[0004] U.S. Patent Application Publication No. 2011/0315596 describes an integrated process for hydrocracking and dewaxing of hydrocarbons to form naphtha, diesel, and/or lubricant base stock boiling range products. The integrated process includes dewaxing and optionally hydrocracking under sour conditions, a separation to form a first diesel product and a bottoms product, and additional hydrocracking and dewaxing to form a second diesel product and optionally a lubricant base oil product. The hydrocracking and dewaxing catalysts can include base metals or can include Pd and/or Pt. An example of a hydrocracking catalyst is USY and an example of a dewaxing catalyst is ZSM-48.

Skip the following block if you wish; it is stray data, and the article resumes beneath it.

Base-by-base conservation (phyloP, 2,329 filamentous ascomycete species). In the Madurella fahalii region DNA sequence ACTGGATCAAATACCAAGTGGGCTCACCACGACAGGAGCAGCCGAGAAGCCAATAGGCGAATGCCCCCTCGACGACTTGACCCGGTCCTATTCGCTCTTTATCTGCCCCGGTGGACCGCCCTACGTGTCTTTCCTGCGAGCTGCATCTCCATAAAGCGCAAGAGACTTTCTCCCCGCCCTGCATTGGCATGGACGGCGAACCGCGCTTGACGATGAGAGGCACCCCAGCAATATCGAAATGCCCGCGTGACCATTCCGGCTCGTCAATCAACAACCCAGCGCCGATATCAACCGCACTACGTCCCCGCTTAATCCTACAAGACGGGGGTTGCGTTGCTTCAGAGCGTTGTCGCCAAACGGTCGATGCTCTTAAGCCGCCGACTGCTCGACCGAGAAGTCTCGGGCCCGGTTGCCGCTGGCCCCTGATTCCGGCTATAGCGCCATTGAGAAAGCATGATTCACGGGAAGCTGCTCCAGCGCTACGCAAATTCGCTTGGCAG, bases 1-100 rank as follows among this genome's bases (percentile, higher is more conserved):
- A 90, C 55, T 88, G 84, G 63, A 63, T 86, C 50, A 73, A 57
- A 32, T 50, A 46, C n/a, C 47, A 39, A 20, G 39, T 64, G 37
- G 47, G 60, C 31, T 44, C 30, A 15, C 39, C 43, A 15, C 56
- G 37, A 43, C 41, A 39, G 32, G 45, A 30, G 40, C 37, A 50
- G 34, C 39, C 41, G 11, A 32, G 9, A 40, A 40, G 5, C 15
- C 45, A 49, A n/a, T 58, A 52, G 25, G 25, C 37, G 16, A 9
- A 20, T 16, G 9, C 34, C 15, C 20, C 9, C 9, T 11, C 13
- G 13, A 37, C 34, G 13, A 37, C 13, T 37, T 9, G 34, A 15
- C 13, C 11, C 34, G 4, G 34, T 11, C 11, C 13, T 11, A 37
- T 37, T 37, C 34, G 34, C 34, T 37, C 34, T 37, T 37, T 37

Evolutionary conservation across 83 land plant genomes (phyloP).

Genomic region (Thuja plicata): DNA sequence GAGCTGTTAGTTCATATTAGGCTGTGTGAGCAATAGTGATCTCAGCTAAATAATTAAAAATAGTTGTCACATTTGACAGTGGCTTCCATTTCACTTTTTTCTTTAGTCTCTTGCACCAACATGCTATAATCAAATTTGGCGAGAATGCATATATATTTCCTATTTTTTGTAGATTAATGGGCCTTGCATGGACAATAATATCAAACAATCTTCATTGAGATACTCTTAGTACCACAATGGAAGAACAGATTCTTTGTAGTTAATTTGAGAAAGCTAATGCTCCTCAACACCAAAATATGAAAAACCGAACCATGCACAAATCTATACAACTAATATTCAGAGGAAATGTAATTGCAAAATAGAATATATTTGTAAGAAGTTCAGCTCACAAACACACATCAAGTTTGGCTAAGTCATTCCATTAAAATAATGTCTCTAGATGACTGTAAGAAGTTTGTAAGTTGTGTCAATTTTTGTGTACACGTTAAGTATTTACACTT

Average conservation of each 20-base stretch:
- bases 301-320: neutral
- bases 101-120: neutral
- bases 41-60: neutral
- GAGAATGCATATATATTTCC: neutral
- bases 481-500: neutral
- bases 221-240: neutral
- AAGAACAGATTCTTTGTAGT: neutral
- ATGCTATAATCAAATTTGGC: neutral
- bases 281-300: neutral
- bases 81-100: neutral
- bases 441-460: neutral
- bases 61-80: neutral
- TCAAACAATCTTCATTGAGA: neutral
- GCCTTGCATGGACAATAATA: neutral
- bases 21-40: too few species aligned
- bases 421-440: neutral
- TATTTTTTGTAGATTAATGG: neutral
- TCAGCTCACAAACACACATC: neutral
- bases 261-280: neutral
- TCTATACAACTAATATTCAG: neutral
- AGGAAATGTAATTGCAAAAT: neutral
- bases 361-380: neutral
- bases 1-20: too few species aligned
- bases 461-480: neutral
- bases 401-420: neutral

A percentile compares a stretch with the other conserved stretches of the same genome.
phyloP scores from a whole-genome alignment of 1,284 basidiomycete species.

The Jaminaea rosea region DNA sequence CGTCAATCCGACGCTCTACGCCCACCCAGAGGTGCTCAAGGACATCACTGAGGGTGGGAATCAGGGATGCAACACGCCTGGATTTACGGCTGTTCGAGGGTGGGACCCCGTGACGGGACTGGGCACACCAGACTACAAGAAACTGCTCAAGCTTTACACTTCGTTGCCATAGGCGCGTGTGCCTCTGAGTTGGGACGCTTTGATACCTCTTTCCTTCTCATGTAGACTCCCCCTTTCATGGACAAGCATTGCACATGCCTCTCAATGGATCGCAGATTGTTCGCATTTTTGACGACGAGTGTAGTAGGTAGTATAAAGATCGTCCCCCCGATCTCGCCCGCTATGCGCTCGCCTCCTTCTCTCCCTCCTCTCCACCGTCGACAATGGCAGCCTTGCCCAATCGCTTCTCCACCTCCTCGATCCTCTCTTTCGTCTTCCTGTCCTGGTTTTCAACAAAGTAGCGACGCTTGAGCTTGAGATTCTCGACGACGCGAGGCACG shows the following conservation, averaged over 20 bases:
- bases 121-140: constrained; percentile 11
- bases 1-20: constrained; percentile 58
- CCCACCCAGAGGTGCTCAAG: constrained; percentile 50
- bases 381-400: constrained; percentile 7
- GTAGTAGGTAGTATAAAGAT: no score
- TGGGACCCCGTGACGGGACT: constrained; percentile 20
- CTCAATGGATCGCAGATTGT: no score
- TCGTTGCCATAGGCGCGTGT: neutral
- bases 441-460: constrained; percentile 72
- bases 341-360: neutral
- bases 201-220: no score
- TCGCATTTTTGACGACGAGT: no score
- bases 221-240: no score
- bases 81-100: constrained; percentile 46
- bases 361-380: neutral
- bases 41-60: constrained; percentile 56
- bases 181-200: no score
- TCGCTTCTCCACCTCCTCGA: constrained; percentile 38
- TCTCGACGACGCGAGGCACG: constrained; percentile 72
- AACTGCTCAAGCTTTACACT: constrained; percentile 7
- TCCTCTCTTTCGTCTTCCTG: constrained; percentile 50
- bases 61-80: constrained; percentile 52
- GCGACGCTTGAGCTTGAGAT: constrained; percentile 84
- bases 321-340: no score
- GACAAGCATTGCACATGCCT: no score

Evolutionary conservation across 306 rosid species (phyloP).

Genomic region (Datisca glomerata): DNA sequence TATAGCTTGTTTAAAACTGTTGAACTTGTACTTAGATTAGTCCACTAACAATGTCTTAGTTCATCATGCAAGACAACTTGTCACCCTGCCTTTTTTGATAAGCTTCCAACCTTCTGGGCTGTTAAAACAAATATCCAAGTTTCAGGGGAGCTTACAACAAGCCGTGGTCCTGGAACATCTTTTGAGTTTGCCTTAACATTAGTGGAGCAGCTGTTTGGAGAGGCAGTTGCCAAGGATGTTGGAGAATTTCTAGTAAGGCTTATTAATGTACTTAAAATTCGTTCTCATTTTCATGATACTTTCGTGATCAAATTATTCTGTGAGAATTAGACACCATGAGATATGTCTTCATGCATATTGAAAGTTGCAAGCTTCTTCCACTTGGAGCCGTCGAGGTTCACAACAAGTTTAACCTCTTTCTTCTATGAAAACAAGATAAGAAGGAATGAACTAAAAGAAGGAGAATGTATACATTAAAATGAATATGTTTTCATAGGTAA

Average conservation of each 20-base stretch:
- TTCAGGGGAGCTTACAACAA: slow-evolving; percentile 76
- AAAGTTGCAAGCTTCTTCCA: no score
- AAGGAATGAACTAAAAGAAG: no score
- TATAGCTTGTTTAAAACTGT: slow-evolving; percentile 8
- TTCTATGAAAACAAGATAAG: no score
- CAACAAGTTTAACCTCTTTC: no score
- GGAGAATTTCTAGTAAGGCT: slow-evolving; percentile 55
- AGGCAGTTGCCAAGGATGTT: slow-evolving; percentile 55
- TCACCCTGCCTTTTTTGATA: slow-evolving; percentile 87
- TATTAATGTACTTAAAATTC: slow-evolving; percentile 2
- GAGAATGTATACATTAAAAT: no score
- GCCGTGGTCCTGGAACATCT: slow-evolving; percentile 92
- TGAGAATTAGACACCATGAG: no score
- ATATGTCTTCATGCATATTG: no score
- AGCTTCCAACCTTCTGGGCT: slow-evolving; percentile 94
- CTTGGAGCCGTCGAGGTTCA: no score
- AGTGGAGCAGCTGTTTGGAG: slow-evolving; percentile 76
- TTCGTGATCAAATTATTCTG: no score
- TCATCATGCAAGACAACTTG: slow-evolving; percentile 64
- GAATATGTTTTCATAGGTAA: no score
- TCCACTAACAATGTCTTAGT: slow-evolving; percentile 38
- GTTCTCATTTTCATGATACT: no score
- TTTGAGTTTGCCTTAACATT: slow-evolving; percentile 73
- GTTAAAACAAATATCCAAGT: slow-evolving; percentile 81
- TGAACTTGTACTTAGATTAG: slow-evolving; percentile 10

[0005] U.S. Pat. No. 8,932,454 describes a method of making and using a Y zeolite hydrocracking catalyst. The Y zeolite catalyst has a small mesoporous peak in the pore size distribution of around 40 .ANG. as measured by nitrogen desorption.

[0006] U.S. Pat. No. 8,778,171 describes a method of making and using a Y zeolite hydrocracking catalyst. The Y zeolite catalyst contains stabilized aggregates of Y zeolite primary crystallites having a size of 0.5 microns or less.

[0007] U.S. Patent Application Publication No. 2013/0341243 describes a hydrocracking process selective for improved distillate and improved lube yield and properties. A two-stage hydrocracking catalyst can be used for hydrocracking of a feed to form a converted portion suitable for diesel fuel production and an unconverted portion suitable for production of lubricant base stocks. The two-stage hydrocracking catalyst can correspond to a first stage catalyst including Pd and/or Pt supported on USY and a second stage catalyst including Pd and/or Pt supported on ZSM-48.

SUMMARY